Budget Buying

Bargaining for the Planet: how to budget buy clothes
Written by Ellen Gunn
March 9, 2018

Bargaining for the Planet



For those of you who didn’t catch my last post, allow me a nutshell introduction. I’m Ellen, and every month I test a new tactic for a waste-free, budget lifestyle. These posts are my feedback, guides for the eco-aspirational among you. I don’t generally spend much, but I do like the occasional binge, and recently I’ve been binging – so this post is about shopping.


But I’ve been steering clear of high streets, for a number of reasons. One thing to consider, having worked in retail, is when shops have a huge reduction and everything from last season’s ranges goes into sale – this just demonstrates how high their margins are in the first place. Their sale items still manage to cover all their costings while maintaining profit. So here’s some advice and a list of places to consider, before buying into big high street labels:


1. Starting with the familiar, charity shops: you can find last season’s clothes for half the price and you know your money is going to a good cause. This literally happened to me – I found an Urban Outfitters dress which I contemplated buying in store, and then three years down the line I bought it reduced from £45 (I think…) to £18. A lesson that patience does pay off.


2. For those of you that aren’t patient – Depop – oh my goodness Depop. I’ve found shoes the hardest to find second-hand, especially in charity shops as the chances of them having your size are slim, let alone the type of shoe you need. Depop saves you a lot of needless shop-hopping. I will admit, purchasing shoes online can be iffy, particularly as you’re buying from independent sellers with (usually) a no-returns policy. BUT at the same time, I found the cutest pair of velvet shoes for £12 including postage and they fit me perfectly, I didn’t have to break them in, they were far from horrendously worn and I have honestly been wearing them ever since! So like anyone who’s hit the jackpot, I’m not so fussed about the risks right now. You really haven’t got much to lose as  you can always resell shoes that don’t fit on the same platform you bought them. Conclusion: Depop is fabulous if you are tight for time, and don’t mind spending a little more in order to find exactly what you want. Another reason I’m not always a fan of buying online is packaging, so I always ask the seller the following (feel free to use this):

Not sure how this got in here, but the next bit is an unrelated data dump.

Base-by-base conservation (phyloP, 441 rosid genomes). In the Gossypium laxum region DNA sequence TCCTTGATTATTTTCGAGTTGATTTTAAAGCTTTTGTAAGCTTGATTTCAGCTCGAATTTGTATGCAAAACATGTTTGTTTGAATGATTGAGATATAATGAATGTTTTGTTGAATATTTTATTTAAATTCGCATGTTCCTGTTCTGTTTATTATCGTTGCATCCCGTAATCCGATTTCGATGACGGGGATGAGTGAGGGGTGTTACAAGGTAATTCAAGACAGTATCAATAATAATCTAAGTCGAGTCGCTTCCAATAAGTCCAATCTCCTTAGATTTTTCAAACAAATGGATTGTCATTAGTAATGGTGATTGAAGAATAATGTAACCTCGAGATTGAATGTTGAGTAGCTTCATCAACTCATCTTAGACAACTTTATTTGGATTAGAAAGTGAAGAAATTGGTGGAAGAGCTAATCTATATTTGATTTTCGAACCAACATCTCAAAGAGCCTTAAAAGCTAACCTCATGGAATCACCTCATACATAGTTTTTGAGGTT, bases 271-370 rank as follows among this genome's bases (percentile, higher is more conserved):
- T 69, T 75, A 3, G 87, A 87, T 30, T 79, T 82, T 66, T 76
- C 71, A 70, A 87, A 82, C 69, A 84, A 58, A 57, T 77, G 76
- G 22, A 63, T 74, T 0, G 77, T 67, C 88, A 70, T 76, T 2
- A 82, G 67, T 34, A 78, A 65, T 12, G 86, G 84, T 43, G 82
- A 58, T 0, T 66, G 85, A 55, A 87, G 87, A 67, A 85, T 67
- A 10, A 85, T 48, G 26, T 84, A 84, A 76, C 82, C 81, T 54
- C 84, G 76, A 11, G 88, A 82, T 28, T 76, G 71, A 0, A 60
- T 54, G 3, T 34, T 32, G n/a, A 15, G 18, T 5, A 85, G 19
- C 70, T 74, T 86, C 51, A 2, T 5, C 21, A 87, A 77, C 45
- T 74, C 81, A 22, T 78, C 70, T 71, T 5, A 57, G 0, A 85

‘Hey, great images so thank you for that! If it’s possible would you be able to wrap them up in something biodegradable as I’m trying to live a more minimal waste lifestyle, hence the reason for purchasing second hand! Thanks again xo’



You win some you lose some. But overall you save some too. Honestly so pleased with both my purchases, the trainers on the right were £23.80 including postage. So that is £35.80 for two pairs of shoes. If I bought the Nike shoes outright, the price I paid wouldn’t have even covered half the price of a ‘fresh’ pair. And yes I have freakishly small feet.


3. The classics – Amazon & Ebay are great, but there is one thing to watch out for on these sites. I’ve noticed that on Depop, people are mainly clearing their wardrobes and freeing up space; what can happen on Ebay and Amazon (and sometimes even Depop) is people essentially creating an online shop and source that product in bulk – a tell-tale sign is if they offer a multitude of sizes. So I try and stay clear of that, as they’re probably importing these items from China and just upselling them. I would rather support an independent, selling a more unique item.


4. Car boot sales of course, if you’re crazy enough to wake up at the crack of dawn for a bargain.


5. Genuinely just walking along the street – people throw everything away at some point. I found a perfectly decent spiny chair on the street recently, along with adorable cake tins & vases all at once.


6. Vintage shops: went into a great one today called ‘Snooper’s Paradise’ in Brighton – it literally has everything and is one of the wackiest in-store experiences around. I bought a head band and frame for £7.50.



So just be savvy with your money. I’m not saying never buy new (sometimes you need that feeling of brand-spanking freshness!) but invest in places where you can see it make a difference. Individual boutiques or independent shops, for example, where you speak to the business owner, knowing that your money is essentially supporting not just their shop but their livelihood too. That’s really important.


I’m hoping my next post will showcase my own wardrobe and the enormity of clothes that I have; I’ll be touching base on what a capsule collection means, without spending a penny and making the most of what you’ve got.


Thanks for reading!


Ellen Victoria Gunn xox



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